Americans disinclined to get involved in Asian conflicts

TOKYO - A survey by think tanks in the US, China, Japan and South Korea has revealed discrepancies among the four nations toward US troops being deployed to Asia during times of crisis. While people in Japan and South Korea expect the American military to come to the rescue, the majority of Americans think otherwise.

When asked if the US should deploy its military in the case of North Korea attacking South Korea, 91% of South Koreans said yes. In the US, however, the support ratio was 47%; lower than the 49% who disagreed.

The Genron NPO of Japan, The Chicago Council on Global Affairs of the US, the East Asia Institute of South Korea and the Horizon Research Consultancy Group of China surveyed 7,000 citizens about their perceptions toward Asia.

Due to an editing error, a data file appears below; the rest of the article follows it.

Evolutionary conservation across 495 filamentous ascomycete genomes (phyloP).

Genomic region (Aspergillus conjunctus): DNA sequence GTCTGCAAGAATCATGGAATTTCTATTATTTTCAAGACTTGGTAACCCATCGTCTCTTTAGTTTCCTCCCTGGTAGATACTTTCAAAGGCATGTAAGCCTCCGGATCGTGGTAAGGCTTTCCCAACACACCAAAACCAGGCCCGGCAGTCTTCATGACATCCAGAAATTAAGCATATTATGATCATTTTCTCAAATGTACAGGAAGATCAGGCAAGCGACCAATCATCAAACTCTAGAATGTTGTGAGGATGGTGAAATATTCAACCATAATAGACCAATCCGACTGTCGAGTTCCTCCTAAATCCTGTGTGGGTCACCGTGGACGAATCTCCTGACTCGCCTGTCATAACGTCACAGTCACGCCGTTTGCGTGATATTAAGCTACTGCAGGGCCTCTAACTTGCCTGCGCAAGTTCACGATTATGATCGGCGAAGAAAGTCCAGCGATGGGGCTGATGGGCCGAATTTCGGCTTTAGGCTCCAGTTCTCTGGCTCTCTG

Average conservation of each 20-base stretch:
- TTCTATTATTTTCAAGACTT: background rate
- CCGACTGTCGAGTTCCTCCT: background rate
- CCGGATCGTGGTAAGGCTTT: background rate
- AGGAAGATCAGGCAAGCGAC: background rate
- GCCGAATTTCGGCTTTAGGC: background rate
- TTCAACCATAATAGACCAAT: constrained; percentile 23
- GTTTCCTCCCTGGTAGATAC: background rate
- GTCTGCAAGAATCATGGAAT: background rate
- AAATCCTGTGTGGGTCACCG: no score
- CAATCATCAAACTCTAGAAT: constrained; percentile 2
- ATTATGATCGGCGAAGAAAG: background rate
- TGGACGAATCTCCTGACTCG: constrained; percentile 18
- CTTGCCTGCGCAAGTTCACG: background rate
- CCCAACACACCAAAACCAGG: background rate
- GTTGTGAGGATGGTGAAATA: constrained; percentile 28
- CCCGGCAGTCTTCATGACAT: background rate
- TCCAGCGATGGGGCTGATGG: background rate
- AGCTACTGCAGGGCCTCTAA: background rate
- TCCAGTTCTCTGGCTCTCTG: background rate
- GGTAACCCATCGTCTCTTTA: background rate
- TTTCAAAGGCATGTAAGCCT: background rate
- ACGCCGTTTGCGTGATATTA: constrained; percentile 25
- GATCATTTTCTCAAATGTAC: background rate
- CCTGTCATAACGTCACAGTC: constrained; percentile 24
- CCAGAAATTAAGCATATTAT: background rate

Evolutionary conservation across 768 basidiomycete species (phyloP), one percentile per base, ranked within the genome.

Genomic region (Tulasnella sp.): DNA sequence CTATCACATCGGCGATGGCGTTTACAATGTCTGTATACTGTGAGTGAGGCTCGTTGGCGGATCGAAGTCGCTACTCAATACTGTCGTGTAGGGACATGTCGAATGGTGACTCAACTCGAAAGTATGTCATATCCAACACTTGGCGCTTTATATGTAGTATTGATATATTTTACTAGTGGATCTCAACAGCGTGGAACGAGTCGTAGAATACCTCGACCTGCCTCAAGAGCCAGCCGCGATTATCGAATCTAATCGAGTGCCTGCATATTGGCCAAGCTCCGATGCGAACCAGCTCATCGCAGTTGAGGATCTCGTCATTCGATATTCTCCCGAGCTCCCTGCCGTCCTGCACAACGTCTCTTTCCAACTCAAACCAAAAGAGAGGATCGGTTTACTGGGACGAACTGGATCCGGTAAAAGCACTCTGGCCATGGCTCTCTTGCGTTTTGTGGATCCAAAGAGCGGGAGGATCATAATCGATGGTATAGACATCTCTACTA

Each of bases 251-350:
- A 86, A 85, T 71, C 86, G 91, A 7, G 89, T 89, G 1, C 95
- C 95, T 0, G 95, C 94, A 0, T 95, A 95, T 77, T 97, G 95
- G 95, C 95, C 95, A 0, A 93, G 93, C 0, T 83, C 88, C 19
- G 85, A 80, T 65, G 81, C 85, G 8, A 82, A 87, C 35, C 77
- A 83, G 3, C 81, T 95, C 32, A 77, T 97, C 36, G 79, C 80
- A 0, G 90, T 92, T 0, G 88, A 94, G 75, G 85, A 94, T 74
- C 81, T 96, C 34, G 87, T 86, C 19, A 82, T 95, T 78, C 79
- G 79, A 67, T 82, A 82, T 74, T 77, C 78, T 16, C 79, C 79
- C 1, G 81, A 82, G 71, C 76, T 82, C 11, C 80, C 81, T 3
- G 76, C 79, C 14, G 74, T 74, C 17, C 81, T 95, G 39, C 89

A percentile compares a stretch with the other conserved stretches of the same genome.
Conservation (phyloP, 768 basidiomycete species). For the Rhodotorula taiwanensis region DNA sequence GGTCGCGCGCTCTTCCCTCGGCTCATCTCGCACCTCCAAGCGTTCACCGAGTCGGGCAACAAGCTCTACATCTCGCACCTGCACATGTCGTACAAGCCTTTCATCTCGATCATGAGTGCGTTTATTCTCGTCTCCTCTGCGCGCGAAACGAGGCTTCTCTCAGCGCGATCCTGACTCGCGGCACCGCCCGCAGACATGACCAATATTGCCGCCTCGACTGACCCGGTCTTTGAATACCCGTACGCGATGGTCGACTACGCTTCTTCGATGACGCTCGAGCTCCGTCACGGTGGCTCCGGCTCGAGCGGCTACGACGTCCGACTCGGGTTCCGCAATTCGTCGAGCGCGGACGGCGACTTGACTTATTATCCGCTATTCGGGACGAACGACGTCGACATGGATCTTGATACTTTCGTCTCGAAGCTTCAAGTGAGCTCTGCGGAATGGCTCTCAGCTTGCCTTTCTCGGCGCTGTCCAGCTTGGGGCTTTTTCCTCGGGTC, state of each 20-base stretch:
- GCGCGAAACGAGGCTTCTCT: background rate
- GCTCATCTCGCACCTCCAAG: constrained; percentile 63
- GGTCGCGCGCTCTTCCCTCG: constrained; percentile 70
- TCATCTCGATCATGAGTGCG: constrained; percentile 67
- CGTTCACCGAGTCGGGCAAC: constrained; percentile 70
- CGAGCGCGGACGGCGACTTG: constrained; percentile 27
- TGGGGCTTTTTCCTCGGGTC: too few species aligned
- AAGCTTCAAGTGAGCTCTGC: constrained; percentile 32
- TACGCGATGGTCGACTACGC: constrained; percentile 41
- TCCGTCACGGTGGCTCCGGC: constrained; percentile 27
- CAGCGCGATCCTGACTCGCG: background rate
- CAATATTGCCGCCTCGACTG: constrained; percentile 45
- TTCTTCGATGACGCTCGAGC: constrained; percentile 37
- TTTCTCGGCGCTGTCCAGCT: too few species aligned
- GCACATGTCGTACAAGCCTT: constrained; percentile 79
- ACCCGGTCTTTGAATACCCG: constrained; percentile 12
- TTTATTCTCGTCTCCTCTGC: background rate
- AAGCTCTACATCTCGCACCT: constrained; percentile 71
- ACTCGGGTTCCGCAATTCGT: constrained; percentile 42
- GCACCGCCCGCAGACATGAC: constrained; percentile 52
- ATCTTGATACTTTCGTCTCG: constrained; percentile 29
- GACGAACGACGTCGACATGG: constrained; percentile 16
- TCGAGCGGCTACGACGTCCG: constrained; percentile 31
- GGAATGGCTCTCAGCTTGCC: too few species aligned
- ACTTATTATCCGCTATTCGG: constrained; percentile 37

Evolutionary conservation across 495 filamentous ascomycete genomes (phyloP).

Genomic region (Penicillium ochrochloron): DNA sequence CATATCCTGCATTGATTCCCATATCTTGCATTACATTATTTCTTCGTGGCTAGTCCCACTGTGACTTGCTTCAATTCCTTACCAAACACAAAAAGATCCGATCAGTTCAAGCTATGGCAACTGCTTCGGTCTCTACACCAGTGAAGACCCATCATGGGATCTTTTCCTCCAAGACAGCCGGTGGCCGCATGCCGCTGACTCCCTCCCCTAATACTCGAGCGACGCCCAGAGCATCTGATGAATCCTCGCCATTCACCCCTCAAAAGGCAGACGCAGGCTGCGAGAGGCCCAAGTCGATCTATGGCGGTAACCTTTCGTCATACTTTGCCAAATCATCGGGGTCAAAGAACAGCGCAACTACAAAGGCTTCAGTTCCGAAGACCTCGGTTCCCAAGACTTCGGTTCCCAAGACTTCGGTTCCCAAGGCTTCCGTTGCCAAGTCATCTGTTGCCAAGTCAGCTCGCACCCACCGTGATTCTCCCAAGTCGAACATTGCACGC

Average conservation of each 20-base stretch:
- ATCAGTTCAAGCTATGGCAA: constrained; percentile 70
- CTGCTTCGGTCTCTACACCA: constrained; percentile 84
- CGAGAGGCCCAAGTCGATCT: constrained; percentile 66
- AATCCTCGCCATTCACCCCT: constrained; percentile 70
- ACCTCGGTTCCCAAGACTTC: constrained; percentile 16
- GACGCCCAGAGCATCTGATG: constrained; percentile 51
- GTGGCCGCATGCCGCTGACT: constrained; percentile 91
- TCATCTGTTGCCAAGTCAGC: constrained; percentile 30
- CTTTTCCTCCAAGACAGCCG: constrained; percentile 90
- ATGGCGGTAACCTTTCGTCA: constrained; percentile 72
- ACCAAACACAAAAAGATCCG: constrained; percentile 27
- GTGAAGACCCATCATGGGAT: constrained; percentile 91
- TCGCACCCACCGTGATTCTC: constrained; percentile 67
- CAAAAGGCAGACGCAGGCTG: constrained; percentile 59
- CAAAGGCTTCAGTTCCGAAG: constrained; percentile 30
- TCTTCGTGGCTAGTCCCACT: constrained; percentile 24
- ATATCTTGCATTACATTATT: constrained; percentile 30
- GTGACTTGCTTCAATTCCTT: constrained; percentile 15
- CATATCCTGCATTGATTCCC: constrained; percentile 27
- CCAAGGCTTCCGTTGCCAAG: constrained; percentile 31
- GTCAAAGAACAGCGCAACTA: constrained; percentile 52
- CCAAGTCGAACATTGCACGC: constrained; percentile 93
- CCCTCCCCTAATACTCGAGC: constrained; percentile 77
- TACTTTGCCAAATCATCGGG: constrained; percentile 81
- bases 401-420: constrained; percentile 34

The results were similar for scenarios such as if North Korea were to attack Japan (71% of Japanese say the US should send troops, 48% of Americans agree) and if China and Japan were to clash over the Senkaku Islands, called Diaoyu in China (56% of Japanese and 33% of Americans agree US troops should be sent).

As for a Taiwan crisis, Americans and Chinese showed similar opposition to US troop deployment, with 68% of Americans and 82% of Chinese opposed.

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